Advancements in Dissolved Gas Analysis: Data Quality

By Dr. Zachary H Draper & Dr. James J Dukarm

There is more to DGA interpretation than comparing the latest gas concentrations to limits in a table or plotting them in a triangle or pentagon to identify the apparent fault type. We have found that the whole DGA history of a transformer must be considered when interpreting its most recent DGA results.
Trend evaluation and accurate assessment of short-term changes require accuracy and low measurement variability of gas data. Data quality problems must be recognized and dealt with before an interpretation is attempted. Below we point out some of the most common data quality issues.

Data management
As a result of the historical importance of DGA data, proper organization and preservation of DGA data are extremely important. In addition to archiving the lab reports, keep the data in tabular form in a database or, for small volumes of data, a spreadsheet. A well-organized database supports sorting and filtering for graphical and statistical analysis.
Use a unique and permanent ID to identify transformers, oil compartments, and the oil sample data belonging to them. Substation and unit number are not a suitable ID, for the same reason that the dentist doesn’t identify you by your department and job title. Large transformer fleets may require company-assigned asset numbers to avoid possible serial number duplication across manufacturers.
Disciplined chain-of-custody practices provide correct IDs of transformers and compartments to be sampled, ensure that oil samples are labeled correctly, and guarantee that analysis results returned by the lab are attributed to the right transformers and oil compartments.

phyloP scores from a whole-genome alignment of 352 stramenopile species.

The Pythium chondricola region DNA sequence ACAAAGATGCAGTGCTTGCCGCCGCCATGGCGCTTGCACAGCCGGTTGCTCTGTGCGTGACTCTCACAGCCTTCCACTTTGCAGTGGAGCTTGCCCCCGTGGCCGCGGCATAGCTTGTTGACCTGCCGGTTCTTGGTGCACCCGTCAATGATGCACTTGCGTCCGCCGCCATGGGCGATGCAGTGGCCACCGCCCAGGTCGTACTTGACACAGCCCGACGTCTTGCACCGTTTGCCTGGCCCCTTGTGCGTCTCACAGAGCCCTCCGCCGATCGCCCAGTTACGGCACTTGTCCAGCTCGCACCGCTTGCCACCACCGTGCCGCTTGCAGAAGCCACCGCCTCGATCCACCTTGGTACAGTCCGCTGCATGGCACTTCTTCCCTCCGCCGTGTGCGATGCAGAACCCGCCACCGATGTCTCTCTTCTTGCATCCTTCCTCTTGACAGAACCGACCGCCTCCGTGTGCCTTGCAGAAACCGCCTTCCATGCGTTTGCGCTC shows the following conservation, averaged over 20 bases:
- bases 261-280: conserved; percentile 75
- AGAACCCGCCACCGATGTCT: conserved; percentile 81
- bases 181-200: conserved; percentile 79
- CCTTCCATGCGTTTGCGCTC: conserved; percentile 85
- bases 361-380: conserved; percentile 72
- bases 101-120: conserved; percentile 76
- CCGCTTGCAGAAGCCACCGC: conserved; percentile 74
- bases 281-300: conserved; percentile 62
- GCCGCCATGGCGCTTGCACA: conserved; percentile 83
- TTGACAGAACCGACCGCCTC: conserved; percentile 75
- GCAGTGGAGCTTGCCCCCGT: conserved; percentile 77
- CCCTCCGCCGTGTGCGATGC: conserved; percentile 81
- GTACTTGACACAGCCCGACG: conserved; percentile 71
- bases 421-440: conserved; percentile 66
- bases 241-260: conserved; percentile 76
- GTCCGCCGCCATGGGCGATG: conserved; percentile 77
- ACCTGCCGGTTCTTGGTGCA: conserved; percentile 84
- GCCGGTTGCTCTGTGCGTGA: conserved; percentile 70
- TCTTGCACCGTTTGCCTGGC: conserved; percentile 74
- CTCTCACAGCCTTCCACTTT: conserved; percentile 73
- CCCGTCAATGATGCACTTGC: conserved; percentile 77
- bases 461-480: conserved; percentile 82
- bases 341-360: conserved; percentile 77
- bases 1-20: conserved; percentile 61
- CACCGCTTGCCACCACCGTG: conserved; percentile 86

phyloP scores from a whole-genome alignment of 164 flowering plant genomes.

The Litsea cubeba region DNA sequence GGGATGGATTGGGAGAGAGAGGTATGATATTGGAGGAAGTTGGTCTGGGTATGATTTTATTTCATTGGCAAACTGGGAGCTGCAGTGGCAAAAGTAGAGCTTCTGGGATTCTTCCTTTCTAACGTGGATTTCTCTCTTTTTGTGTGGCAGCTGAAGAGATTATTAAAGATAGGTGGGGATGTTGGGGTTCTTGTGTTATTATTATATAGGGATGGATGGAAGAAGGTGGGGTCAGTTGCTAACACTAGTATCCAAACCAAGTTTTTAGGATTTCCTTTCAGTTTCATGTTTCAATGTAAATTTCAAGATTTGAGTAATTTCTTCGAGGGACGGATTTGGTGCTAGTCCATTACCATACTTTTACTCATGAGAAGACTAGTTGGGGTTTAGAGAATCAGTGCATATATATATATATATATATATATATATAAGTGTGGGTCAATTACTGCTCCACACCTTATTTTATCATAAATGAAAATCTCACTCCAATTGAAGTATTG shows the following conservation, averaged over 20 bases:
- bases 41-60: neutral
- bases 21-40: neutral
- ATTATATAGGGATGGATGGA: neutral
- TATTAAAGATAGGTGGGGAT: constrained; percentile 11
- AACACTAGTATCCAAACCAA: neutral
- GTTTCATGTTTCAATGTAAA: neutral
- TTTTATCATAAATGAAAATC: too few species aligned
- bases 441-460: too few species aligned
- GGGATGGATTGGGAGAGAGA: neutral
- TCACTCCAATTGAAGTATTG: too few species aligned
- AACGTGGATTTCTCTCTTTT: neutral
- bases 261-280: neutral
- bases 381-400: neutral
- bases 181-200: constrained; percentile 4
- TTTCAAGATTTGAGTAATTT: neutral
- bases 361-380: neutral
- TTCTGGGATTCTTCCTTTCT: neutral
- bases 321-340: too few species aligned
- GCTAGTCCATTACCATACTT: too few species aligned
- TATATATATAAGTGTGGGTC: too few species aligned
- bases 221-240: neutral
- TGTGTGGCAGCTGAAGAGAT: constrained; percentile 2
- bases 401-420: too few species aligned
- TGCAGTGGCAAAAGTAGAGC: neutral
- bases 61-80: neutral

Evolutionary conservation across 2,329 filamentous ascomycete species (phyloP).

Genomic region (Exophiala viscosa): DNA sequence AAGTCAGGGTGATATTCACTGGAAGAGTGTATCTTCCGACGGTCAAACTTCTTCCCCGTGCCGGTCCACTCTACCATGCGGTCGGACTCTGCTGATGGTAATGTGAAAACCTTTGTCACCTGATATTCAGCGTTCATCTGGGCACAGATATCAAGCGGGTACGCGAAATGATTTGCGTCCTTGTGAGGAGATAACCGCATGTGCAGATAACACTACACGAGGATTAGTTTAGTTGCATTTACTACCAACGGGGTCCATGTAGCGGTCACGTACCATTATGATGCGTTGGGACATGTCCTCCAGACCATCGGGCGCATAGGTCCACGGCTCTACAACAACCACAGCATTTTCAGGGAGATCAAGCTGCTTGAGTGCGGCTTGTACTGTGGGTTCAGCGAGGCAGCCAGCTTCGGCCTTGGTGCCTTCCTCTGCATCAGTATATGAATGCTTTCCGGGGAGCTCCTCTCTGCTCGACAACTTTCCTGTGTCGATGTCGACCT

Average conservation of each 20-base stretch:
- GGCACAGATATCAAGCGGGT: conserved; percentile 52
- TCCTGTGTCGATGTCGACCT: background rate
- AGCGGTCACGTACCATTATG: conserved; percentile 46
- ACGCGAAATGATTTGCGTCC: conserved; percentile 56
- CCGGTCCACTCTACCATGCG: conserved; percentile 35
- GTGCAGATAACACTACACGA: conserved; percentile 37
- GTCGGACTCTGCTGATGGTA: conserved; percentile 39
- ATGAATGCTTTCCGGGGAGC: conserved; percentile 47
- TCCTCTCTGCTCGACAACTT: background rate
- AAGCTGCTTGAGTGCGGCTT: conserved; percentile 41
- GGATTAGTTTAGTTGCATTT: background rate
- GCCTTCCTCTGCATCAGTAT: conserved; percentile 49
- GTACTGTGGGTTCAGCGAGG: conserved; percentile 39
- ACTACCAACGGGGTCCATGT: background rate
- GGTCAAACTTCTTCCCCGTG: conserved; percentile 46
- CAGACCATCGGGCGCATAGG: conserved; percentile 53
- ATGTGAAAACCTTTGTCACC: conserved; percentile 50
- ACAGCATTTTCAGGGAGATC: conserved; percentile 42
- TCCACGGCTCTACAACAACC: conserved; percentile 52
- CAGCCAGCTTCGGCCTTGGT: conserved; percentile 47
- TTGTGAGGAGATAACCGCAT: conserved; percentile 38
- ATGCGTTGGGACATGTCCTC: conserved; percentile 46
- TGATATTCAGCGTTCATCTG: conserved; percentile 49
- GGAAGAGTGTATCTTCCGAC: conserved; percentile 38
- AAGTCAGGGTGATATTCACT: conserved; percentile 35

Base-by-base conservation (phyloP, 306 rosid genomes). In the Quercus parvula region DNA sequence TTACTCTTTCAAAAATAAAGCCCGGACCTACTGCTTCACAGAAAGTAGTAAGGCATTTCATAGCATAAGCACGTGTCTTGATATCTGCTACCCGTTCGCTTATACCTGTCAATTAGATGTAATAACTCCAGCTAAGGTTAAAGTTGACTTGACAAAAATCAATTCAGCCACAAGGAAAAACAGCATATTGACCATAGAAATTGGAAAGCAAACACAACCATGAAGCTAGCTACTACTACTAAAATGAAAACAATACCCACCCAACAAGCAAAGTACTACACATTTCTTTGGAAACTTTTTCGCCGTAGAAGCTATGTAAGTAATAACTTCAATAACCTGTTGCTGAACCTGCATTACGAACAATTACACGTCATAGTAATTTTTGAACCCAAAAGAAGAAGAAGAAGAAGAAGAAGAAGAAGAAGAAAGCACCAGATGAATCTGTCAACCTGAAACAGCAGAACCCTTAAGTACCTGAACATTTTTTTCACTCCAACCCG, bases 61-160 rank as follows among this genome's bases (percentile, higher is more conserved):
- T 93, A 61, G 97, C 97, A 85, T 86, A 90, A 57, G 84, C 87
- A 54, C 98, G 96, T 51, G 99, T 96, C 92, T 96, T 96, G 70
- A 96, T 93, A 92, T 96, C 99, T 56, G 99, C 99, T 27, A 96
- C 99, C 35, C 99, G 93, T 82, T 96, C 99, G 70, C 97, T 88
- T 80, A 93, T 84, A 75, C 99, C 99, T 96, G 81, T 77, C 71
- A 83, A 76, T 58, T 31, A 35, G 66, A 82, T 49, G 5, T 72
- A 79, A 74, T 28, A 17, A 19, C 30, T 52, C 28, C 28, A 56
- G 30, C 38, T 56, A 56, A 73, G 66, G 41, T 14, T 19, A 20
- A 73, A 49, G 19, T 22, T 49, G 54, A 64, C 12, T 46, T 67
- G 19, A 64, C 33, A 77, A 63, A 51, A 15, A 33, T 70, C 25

Data inconsistency or inaccuracy
Gas loss that is deliberate, such as by head space pressure regulation or use of a desiccant breather, needs to be accounted for as discussed in our other article [1]. Unintended gas leakage from a transformer – often detectable by a O2/N2 ratio persistently above 0.2 when it should be lower – should be remedied as soon as possible, both to keep DGA effective and to prevent moisture ingress. After oil degassing, it is advisable to exclude samples from DGA interpretation for 6-12 months due to the false upward trends created by diffusion of gases from winding paper into the bulk oil.
Accuracy and repeatability of gas data are only partly up to the laboratory. Unrepresentative oil samples can lead to inconsistent and highly variable gas data regardless of the quality of laboratory measurements. A study by a large USA electric utility [2] shows that using extra care and a moisture / temperature probe to ensure collection of representative oil sample can reduce data variability considerably. The figure (Figure 1) illustrates the effect of moderate variability (±15%) versus high variability (±35%) on the data from a basic S-shaped gassing event.
Moderate variability is experienced with consistently good sampling practice and a good laboratory. High variability is easily attainable if there is a problem with sampling practices.

The table provides a summary of some common data quality problems. Sections 5.1 and 5.2 of IEEE C57.104-2019 [3] contain a detailed discussion of data quality assessment.

[1] “Advancements in Dissolved Gas Analysis: Accounting for Gas Loss,” Electricity Today, March 2020
[2] T. Rhodes, “Using field moisture probes to ensure drawing a representative oil sample,” in 82nd Annual International Doble Client Conference, Doble Engineering Company, March 2015.
[3] “IEEE Guide for the interpretation of gases dissolved in mineral oil filled transformers”, IEEE Std C57.104-2019.